4. Expected upside (factoring in risk) must be greater than the expected upside of index funds.

I am more than willing to believe that my imagination is lacking, and I might even be convinced to admit it.

David Masten

What are you betting on

What are you betting on exactly?

What about a 20 year European put on gold denominated crude oil ?

Price of oil drops long term.

What are you betting on exactly?

That the price of oil, say some combination of light sweet crude and other grades commonly used for fuel, is much lower in twenty years than now.

What about a 20 year European put on gold denominated crude oil ?

What purpose do you see for denominating in gold?

As for a 20 year European style contract, I don't think I'll get a counter party at a premium and strike price that will result in sufficient gains.

David Masten

I wonder if it'd be more appropriate to use the benchmark of...

...something broader - say the price of a "quantum" of energy, i.e., the cost of the energy needed to travel 1 mile or something like that, or even a basket of commodities.

It seems that the foundation of this multi-blog discussion rests on oil being the key resource upon which the validity of Simon's prediction rests. But wasn't Simon's prediction really about humanity's ability to escape the Malthusian trap? (Maybe I'm missing something; there are professional economists at the center of the conversation after all.)

Whatever may happen to oil, I'm confident most of humanity has long ago escaped the Malthusian trap and resources in general will continue to get cheaper over the long term even if there are intermittent periods in which they rise in price. Oil is just one variable subject to various whims, geopolitical forces, and governmental regulations.

Also, I agree with the commenter who said that money supply changes screw up prices too much in such a contest. It might make more sense to use labor as the divider: the cost of energy needed to travel 1 mile/ the cost of 1 hour's labor from a construction worker (or something similar). The assumption here would be that money supply inflation would similarly effect both labor and the price of the resource.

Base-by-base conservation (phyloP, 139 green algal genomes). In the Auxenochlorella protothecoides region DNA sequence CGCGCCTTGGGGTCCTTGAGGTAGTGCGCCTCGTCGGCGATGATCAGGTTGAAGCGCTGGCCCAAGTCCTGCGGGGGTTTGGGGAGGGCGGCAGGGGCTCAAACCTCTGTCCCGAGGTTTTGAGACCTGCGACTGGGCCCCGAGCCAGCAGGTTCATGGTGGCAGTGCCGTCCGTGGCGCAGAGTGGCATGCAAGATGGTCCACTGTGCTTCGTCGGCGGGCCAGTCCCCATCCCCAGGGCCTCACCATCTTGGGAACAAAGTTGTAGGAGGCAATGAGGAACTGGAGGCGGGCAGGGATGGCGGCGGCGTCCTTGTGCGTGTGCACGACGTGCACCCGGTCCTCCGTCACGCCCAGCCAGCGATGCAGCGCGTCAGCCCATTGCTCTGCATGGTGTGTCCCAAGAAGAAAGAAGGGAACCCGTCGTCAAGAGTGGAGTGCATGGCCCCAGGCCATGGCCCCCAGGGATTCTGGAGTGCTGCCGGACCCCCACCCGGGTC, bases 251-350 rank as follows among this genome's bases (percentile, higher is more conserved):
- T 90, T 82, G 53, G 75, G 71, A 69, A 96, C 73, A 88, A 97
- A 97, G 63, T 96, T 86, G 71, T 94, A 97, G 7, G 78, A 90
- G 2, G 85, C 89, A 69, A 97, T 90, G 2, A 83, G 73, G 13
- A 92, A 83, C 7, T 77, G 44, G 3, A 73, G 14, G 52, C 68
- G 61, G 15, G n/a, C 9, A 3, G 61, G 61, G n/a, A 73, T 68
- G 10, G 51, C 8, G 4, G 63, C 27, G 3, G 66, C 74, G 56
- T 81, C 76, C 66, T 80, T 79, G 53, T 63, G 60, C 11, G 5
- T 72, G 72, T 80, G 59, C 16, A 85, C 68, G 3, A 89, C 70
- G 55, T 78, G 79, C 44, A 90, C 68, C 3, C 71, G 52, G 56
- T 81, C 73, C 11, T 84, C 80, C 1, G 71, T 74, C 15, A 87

I think the relevant

I think the relevant resource here is energy, not oil, as Jonathan alluded to. Oil will probably stay this expensive, though perhaps more for political reasons than because of actual scarcity. However, I think the Simonian outcome is that energy gets continually cheaper in the long run with or without expensive oil. We may well run out of cheap oil, but there are plenty of potential substitutes and expensive oil means big incentives to develop them. However, Caplan still made a bet on oil.

It turns out that...

If another energy source becomes a significant cheaper substitute for oil, then oil prices will also drop.

David Masten

assuming that political

assuming that political issues don't artificially increase the price of oil relative to other energy sources, yes.

I think Dave's right

If nobody wants oil, politics won't matter. The price will be low.

Or the market might just dry

Or the market might just dry up for it. If there is a significantly cheaper substitute for oil, there may be no one left drilling for oil. What is the inflation adjusted price of whale blubber now relative to what it was before oil was discovered as a substitute?

Quantum of energy

...something broader - say the price of a "quantum" of energy, i.e., the cost of the energy needed to travel 1 mile or something like that, or even a basket of commodities.

Do you mean a unit of energy? Like calorie? There are lots of existing units (joules, watt-hours) - let's not add yet another.